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Incidental clean slate
If we just keep editing and editing this article, then eventually we're going to edit the whole article and then eventually we're just going to end up with a whole new article. — Preceding unsigned comment added by 126.96.36.199 (talk) 03:40, 20 January 2014 (UTC)
- Yes. This has already happened. I've archived the old threads (2013–2013), the bulk of which are about sections and assertions that no longer exist in the article, complaints of no sources or only one source, which are no longer true, and personality conflicts between editors who are not longer even active on the project. Our expectations and practices with regard to how to source articles like this have significantly changed since this article was created in 2003. In particular, our tolerance for original research, and for claims that are supposedly sourceable but not yet sourced, have dropped sharply with the effective demise of WP:Eventualism, and a lot of contentious material has been pruned out of this article. — SMcCandlish ☺ ☏ ¢ ≽ʌⱷ҅ᴥⱷʌ≼ 14:14, 6 February 2016 (UTC)
There are a number of sources tacked on near the bottom which need to be WP:MINEd for information and cited inline in the article. There are probably additional things that can be sourced from the sources that are already used inline, too. — SMcCandlish ☺ ☏ ¢ ≽ʌⱷ҅ᴥⱷʌ≼ 14:15, 6 February 2016 (UTC)
A "slippery slope analogy" is not a fallacy; it's an analogy.
Most people who point out slippery slopes are drawing analogies, and most people who scream "slippery slope is a fallacy" are wrong simply because they don't understand analogy. This article itself points out that US caselaw on free speech is filled with "legitimate" uses of slippery slope, but that's just POV bullshit along the lines of "when my side fearmongers it's ok, when your side does it's wrong". "Argument from analogy" itself is logical fallacy to the exact same extent that slippery slope is. 188.8.131.52 (talk) 18:09, 7 March 2016 (UTC)
- This isn't a discussion forum. Do you have some sources that support whatever argument you are making? It seems unclear to begin with, since you lead by declaring that the view that some slippery slope arguments are fallacious is "wrong", then conclude by declaring that the view that some slippery slope arguments are not fallacious is "bullshit", and thus appear to be arguing with yourself. The article is pretty clear that slippery slope arguments may or may not be fallacious, and are neither inherently fallacious nor inherently cogent. It is possible that over time we could split this article into "Slippery slope (law)", "Slippery slope (fallacy)", etc., but there is not enough content here to warrant such WP:SPINOFFs yet, per WP:SUMMARY. — SMcCandlish ☺ ☏ ¢ ≽ʌⱷ҅ᴥⱷʌ≼ 02:04, 8 March 2016 (UTC)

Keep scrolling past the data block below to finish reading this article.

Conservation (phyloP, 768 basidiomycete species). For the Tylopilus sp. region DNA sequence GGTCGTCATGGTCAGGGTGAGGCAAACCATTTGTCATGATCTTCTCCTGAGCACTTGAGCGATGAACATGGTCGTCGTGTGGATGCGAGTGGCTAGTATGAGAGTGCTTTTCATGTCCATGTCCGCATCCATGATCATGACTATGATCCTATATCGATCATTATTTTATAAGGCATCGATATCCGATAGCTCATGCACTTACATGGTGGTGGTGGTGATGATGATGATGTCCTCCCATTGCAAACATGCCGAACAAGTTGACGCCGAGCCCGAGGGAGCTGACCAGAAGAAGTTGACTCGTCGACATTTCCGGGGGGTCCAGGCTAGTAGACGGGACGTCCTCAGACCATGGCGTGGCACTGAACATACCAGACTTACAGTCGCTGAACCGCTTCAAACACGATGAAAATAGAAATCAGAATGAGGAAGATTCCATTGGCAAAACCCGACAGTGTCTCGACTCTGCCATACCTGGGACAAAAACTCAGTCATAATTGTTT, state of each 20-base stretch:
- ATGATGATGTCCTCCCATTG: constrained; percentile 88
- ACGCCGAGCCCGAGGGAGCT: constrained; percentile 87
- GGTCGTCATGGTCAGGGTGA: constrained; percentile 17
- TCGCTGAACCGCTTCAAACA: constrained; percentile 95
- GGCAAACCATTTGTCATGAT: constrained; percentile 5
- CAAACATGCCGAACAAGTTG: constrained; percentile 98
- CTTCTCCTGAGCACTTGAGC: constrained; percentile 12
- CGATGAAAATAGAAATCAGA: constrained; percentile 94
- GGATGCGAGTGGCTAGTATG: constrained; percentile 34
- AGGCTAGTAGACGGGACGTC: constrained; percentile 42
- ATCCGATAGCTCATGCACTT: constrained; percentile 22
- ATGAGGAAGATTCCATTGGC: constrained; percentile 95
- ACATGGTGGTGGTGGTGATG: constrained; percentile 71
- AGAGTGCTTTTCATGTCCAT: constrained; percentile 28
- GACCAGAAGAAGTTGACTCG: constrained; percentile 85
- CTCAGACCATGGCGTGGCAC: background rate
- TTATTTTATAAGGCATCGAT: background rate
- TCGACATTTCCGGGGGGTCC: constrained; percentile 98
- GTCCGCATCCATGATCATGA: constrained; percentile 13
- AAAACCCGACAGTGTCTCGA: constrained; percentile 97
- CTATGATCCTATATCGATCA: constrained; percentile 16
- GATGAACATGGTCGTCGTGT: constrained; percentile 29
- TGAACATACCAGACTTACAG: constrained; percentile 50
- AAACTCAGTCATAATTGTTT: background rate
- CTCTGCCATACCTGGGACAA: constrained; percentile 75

This article mis-defines "slippery slope." Look it up, there's no mention of fallacy or anything pejorative. (If you want to discuss a "slippery slope argument", then that's what the article should be called. http://www.dictionary.com/browse/slippery-slope?s=t
"a dangerous and irreversible course: the slippery slope from narcotics to prison." Random House Dictionary
"A disastrous course; irrecoverable commitment: Active euthanasia brings with it many dicey procedural questions, and, ultimately, a slippery slope" (1951+) The Dictionary of American Slang
"A dangerous course, one that leads easily to catastrophe, as in He's on a slippery slope, compromising his values to please both the bosses and the union. This metaphoric expression alludes to traversing a slick hillside, in constant danger of falling." [ Mid-1900s ] The American Heritage® Idioms Dictionary — Preceding unsigned comment added by 184.108.40.206 (talk) 01:25, 22 August 2017 (UTC)
Non-fallacious usage examples?
Are there examples of real-life slippery slope argument usage that has been accepted by many as non-fallacious? Are there examples from the past where the slippery slope has become true in real life events? --220.127.116.11 (talk) 22:00, 9 November 2017 (UTC)
- This is not a discussion forum. Answers to your question can be found in sources already cited in the article, e.g. doi:10.1007/978-3-319-09483-0_394. Biogeographist (talk)
A prior version of the article called the slippery-slope argument 'consequentialist,' linking to an article saying as much. However, that introduced an ambiguity which makes the entry confusing. For philosophers (as the link from consequentialist indicated), to be consequentialist has to do with what matters ethically (consequences, as opposed to eg, motivations, though see the articles for more). The linked article, however, said only that the argument was consequentialist because it made reference to consequences -- that's a rather idiosyncratic definition, and it certainly shouldn't link to the philosophers' consequentialism. 2601:42:1:3950:F8EA:969D:4632:E4BC (talk) 22:40, 30 July 2019 (UTC)